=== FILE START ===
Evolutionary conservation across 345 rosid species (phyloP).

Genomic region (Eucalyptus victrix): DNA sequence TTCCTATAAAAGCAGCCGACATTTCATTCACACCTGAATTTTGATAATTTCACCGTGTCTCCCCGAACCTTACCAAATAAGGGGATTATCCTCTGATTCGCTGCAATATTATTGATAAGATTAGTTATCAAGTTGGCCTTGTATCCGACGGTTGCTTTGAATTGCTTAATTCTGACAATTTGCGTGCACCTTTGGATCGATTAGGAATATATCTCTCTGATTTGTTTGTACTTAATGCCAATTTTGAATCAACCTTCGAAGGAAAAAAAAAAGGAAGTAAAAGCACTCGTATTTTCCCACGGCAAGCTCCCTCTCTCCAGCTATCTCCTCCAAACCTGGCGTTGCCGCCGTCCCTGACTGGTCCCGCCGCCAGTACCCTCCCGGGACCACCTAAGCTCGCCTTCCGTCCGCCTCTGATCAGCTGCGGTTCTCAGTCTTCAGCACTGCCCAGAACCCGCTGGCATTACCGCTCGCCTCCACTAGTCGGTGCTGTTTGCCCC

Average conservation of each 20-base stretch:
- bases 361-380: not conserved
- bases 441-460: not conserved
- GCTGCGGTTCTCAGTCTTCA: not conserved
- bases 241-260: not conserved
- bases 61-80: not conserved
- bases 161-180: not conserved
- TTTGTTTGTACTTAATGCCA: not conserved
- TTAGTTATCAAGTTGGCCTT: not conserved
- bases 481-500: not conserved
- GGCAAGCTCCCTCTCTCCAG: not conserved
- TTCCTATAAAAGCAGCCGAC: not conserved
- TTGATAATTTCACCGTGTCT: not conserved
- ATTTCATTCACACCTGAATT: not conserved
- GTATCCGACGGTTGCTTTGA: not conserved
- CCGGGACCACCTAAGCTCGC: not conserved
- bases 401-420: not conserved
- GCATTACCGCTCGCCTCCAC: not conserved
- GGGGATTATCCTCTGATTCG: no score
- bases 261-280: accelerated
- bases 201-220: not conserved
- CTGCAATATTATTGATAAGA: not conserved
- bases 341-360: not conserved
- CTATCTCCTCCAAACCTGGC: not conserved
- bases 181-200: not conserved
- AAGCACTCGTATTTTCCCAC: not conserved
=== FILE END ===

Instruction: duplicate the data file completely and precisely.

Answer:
Evolutionary conservation across 345 rosid species (phyloP).

Genomic region (Eucalyptus victrix): DNA sequence TTCCTATAAAAGCAGCCGACATTTCATTCACACCTGAATTTTGATAATTTCACCGTGTCTCCCCGAACCTTACCAAATAAGGGGATTATCCTCTGATTCGCTGCAATATTATTGATAAGATTAGTTATCAAGTTGGCCTTGTATCCGACGGTTGCTTTGAATTGCTTAATTCTGACAATTTGCGTGCACCTTTGGATCGATTAGGAATATATCTCTCTGATTTGTTTGTACTTAATGCCAATTTTGAATCAACCTTCGAAGGAAAAAAAAAAGGAAGTAAAAGCACTCGTATTTTCCCACGGCAAGCTCCCTCTCTCCAGCTATCTCCTCCAAACCTGGCGTTGCCGCCGTCCCTGACTGGTCCCGCCGCCAGTACCCTCCCGGGACCACCTAAGCTCGCCTTCCGTCCGCCTCTGATCAGCTGCGGTTCTCAGTCTTCAGCACTGCCCAGAACCCGCTGGCATTACCGCTCGCCTCCACTAGTCGGTGCTGTTTGCCCC

Average conservation of each 20-base stretch:
- bases 361-380: not conserved
- bases 441-460: not conserved
- GCTGCGGTTCTCAGTCTTCA: not conserved
- bases 241-260: not conserved
- bases 61-80: not conserved
- bases 161-180: not conserved
- TTTGTTTGTACTTAATGCCA: not conserved
- TTAGTTATCAAGTTGGCCTT: not conserved
- bases 481-500: not conserved
- GGCAAGCTCCCTCTCTCCAG: not conserved
- TTCCTATAAAAGCAGCCGAC: not conserved
- TTGATAATTTCACCGTGTCT: not conserved
- ATTTCATTCACACCTGAATT: not conserved
- GTATCCGACGGTTGCTTTGA: not conserved
- CCGGGACCACCTAAGCTCGC: not conserved
- bases 401-420: not conserved
- GCATTACCGCTCGCCTCCAC: not conserved
- GGGGATTATCCTCTGATTCG: no score
- bases 261-280: accelerated
- bases 201-220: not conserved
- CTGCAATATTATTGATAAGA: not conserved
- bases 341-360: not conserved
- CTATCTCCTCCAAACCTGGC: not conserved
- bases 181-200: not conserved
- AAGCACTCGTATTTTCCCAC: not conserved